‘My parents lived a tough life at the beginning of their business. My father was once time cheated by his fellow-villager when his business just started to improve, who suddenly disappeared with all my father’s savings… I really admire them for setting up their own business so successfully…. But things aren’t going well these years. The industry has been going downhill since the rise of E-business in Chinese. One of the chain stores has been shut down because it wasn’t able to earn profit. I was asked to help at the day the store was shut down .The store was decorated beautifully and it cost a lot, but at that day they had to be moved out of that store … My parents told me that it was harder and harder to run a business nowadays…. They plan to shrink their business and end it when they retire. This arises my interest in business and economics, and that is why I chose to enter Shanghai University of Finance and Economics.”
Some come from very modest backgrounds, as the children of farmers:
“I know how many people in China are still in poor today, cause I know how many people are still struggling for a better life. Chinese people, especially the farmers, are trying their best to fight against corruption of the government, discrimination of the citizen, destruction of the bad weather, low price of agricultural products, low pay in the factories, the inequality of education.
“There are too many things we need to do, and I want to contribute to the positive changes of my family, my homeland, and my country. I got much help from the society, and I want to do something helpful to society, that’s where my worth lies… I want to get a wider vision. I want to know more about the world I used to hate business as I think that it is just a chase for money, but now I think that only through business can our people get wealthy, so I want to know more about the business world, what’s it like, how does it work, how can we work in the process and make people get wealth through the process.”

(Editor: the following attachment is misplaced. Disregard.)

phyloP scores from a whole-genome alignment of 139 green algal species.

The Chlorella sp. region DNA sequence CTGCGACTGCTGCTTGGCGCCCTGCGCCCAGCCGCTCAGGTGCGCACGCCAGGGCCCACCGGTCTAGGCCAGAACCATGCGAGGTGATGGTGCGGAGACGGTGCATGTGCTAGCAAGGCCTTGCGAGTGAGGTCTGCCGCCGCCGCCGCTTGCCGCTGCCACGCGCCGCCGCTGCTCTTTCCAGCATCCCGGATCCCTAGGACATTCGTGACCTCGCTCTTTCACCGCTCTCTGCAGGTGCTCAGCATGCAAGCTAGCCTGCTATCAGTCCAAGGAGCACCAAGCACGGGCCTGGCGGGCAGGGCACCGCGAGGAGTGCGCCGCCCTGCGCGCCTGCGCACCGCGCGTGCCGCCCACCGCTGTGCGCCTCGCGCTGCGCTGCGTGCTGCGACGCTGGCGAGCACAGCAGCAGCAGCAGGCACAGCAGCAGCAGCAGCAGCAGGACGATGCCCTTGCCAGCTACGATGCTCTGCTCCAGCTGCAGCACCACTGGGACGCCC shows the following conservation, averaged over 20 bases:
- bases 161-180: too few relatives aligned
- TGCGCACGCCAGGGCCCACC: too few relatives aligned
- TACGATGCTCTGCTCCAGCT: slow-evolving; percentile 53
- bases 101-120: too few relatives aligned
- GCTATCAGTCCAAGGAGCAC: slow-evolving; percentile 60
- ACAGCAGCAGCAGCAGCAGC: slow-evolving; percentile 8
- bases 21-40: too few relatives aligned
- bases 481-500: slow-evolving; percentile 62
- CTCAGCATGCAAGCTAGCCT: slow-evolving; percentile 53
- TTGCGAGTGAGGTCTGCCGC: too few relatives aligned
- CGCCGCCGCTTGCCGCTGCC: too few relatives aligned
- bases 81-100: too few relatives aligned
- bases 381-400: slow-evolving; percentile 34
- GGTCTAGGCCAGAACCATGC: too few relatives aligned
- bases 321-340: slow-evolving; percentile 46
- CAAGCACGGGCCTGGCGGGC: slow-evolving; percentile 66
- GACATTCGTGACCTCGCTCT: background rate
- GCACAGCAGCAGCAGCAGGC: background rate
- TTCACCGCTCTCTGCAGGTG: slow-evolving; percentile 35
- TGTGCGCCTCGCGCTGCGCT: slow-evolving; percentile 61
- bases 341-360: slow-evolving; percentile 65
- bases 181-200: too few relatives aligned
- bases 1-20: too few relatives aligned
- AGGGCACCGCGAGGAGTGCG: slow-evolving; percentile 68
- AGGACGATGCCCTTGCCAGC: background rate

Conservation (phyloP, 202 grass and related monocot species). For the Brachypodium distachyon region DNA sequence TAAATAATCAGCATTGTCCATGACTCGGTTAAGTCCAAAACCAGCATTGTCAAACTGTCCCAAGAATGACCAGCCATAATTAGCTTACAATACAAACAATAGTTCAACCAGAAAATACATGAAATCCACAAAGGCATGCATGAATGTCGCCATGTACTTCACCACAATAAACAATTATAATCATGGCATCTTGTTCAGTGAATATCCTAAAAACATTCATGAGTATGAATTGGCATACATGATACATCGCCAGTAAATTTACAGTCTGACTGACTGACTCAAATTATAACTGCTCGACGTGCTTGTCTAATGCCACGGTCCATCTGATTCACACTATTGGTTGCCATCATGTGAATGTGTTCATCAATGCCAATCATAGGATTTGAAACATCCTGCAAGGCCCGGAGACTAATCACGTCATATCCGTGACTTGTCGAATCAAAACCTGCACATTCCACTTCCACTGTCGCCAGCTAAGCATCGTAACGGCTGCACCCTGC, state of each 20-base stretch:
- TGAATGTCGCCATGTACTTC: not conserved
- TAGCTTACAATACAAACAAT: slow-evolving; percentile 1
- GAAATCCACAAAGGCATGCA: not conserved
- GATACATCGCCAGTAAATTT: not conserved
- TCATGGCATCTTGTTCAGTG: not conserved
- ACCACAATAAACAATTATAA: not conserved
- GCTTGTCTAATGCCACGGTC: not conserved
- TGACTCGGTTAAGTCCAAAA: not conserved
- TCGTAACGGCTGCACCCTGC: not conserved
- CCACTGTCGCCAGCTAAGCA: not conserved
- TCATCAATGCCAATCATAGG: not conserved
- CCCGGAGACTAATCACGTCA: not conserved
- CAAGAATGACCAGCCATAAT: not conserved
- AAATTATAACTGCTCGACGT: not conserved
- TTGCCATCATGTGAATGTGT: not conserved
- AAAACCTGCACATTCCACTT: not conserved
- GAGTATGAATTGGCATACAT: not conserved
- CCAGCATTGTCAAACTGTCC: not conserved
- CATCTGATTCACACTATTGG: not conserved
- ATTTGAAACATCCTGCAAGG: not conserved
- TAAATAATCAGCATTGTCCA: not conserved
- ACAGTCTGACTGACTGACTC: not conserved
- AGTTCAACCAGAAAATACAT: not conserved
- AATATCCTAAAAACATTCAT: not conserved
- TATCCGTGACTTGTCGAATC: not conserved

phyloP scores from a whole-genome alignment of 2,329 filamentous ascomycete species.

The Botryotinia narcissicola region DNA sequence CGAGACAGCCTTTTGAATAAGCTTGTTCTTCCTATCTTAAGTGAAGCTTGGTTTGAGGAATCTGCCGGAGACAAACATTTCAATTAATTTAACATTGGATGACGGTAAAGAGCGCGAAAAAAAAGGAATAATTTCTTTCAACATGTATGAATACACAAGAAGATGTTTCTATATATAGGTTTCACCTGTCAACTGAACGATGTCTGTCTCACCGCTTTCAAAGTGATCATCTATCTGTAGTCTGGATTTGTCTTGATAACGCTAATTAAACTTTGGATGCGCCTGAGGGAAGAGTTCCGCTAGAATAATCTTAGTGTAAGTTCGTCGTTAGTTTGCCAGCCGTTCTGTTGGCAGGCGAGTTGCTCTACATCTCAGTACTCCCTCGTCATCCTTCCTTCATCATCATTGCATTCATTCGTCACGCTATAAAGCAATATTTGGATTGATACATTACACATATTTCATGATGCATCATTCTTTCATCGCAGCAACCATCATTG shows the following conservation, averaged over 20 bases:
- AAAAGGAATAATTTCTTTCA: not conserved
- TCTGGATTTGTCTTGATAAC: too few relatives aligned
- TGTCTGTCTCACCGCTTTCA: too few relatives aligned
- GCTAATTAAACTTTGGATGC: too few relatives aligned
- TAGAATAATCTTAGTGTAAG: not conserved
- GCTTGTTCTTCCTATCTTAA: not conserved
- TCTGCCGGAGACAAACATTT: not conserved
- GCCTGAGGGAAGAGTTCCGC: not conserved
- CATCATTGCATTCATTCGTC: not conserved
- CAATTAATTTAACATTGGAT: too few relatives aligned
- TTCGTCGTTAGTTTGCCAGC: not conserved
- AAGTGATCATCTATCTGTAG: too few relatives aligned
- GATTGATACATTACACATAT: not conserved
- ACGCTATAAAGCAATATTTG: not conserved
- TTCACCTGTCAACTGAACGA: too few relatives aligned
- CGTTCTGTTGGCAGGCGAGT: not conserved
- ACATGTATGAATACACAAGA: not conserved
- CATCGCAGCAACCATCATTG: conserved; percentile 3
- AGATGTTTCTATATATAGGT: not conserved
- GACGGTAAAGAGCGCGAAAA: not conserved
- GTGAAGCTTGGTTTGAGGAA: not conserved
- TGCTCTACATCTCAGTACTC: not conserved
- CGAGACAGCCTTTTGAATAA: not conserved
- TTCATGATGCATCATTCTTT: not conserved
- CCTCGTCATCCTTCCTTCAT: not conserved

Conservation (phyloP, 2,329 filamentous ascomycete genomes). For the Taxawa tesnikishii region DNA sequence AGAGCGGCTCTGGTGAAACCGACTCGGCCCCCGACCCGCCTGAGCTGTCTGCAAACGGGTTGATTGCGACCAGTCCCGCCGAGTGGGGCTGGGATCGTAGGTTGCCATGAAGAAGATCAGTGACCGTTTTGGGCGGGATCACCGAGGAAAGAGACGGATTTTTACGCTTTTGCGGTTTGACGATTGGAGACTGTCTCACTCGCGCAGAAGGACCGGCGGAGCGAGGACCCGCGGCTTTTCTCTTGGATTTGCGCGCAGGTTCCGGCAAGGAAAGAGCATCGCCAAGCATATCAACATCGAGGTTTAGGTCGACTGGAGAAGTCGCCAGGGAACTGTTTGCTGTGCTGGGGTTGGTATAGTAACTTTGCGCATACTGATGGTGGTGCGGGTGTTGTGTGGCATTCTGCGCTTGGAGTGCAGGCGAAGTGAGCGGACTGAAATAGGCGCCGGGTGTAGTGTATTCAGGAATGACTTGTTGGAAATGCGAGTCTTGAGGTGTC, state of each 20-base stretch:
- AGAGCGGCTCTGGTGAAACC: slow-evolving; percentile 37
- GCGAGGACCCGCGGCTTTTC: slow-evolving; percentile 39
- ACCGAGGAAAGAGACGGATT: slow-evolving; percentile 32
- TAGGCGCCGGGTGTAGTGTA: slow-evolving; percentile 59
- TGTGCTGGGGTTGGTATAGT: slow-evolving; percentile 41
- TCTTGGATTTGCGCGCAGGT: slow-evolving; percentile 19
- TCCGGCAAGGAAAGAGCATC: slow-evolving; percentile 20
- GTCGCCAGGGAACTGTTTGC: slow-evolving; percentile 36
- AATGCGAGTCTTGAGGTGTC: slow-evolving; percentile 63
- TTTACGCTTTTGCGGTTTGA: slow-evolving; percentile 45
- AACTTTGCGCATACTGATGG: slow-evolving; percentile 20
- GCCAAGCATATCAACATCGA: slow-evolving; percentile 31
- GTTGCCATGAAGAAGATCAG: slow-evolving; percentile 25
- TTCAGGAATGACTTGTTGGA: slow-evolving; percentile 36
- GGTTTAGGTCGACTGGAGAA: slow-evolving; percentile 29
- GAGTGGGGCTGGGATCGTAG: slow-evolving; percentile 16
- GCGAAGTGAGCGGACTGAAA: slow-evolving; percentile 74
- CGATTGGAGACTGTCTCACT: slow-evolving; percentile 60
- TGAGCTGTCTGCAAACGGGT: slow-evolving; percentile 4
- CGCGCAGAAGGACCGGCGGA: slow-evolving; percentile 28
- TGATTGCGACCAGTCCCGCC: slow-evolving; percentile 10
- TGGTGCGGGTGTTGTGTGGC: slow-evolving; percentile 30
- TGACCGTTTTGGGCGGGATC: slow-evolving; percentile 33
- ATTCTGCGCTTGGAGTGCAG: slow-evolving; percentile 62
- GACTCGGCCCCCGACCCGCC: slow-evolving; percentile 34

Others, hailing from comfortable backgrounds, expect to do even better than their parents in life:
“I come from a well-off family. My father is a salesperson who lacks high-level education but is pretty experienced in marketing in the environmental protection industry. I am very proud of him and he is my hero who built up from nothing and made every effort to offer the best to my family. My mother is the woman who stands at the back of him. She works more than a housewife would do and takes good care of both my father and me. Since I was little, I have travelled a lot with my parents around the country partly thanks to the requirement of my father’s job. In the rest of my life, I would love to walk farther, enjoy more beautiful sceneries and accompany my parents to travel all over the world with the gratitude they brought to me in my childhood. To be a better one, man needs to experience more.”
Their powerful stories make me want to serve them better as a teacher, even of a short-term course. If I can provide some insights into economics and business, I may give them something that helps them long after their school days end. Such is my hope and ambition anyway.